Ginger dejectedly, as they trudged along the country road.
" We can buy him something," said Henry.
" What good's that ? " said Ginger, annoyed by the inadequacy of this proposal. " 'S not the things you buy at the fair, it's the fair that's the fun."
We can tell him all about it," said Henry, still trying to put a good face on the matter.
" Oh, shut up," said Ginger in disgust.
Ginger had an uncomfortable feeling that, were his and William's positions reversed, William would have managed somehow to free him. He felt that, as William's trusted lieutenant, the responsibility of releasing William from durance vile devolved upon him. And yet he couldn't think of any way of doing it.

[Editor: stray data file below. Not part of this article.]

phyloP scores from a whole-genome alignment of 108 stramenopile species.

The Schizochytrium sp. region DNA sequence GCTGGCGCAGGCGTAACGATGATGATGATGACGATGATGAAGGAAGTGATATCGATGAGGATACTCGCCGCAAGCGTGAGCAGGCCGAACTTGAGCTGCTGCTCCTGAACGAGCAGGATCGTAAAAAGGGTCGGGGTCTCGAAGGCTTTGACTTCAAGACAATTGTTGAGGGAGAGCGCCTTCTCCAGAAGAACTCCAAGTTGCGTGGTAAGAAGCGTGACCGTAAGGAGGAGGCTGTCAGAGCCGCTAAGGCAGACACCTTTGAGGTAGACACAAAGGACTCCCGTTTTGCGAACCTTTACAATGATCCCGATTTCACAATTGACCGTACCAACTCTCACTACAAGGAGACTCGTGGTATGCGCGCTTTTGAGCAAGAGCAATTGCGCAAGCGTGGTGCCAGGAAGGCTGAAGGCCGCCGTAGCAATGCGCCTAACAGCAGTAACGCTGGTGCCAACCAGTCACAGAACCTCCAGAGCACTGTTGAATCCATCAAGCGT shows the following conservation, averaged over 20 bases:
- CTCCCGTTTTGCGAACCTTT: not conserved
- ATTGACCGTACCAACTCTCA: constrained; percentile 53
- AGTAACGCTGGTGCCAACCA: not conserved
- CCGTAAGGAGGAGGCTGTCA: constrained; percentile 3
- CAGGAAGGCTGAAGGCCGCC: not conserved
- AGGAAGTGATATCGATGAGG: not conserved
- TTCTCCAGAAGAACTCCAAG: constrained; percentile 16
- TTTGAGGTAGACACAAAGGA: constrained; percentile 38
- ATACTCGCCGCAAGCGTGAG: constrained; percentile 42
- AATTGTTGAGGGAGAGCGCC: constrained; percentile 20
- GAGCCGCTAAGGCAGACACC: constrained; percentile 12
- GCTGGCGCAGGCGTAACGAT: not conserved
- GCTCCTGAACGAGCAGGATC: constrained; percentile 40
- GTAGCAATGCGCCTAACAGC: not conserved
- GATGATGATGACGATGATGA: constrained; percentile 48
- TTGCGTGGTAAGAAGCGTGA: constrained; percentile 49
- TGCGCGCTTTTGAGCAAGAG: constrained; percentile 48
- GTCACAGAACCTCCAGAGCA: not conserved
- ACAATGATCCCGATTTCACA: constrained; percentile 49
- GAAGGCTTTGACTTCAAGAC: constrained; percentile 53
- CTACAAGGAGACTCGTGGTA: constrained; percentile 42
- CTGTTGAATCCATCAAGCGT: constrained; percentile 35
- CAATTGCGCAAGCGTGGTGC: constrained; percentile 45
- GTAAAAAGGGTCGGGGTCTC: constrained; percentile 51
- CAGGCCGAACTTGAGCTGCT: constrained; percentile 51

They entered the fair ground. It was as if somehow William's absence had affected even the fair. There didn't seem to be any " go" in it at all. They wandered round in silence for a few minutes and Henry tried to enliven the proceedings by buying a pennyworth of pull-out toffee, but somehow it didn't seem to taste as it had tasted when William was with them.
" Shall we go on the roundabout ? " said Douglas without much enthusiasm.
Ginger looked at the roundabout. It was a very satisfying roundabout—all noise and glare and colour, but somehow it didn't satisfy Ginger. When he looked at it he didn't see the gilt and silver and the coloured life-size negroes with tambourines and the looking-glass panels. He saw William sitting in old Markie's room before a page of Latin verbs.
" Oh, no," he said dispiritedly, " we'll try it later."
" Well, let's go'n' look at this waxwork show," said Douglas in a voice which was unconvincingly bright and cheerful.
They wandered round to the waxwork tent. But it was as unsatisfying as everything else. It wasn't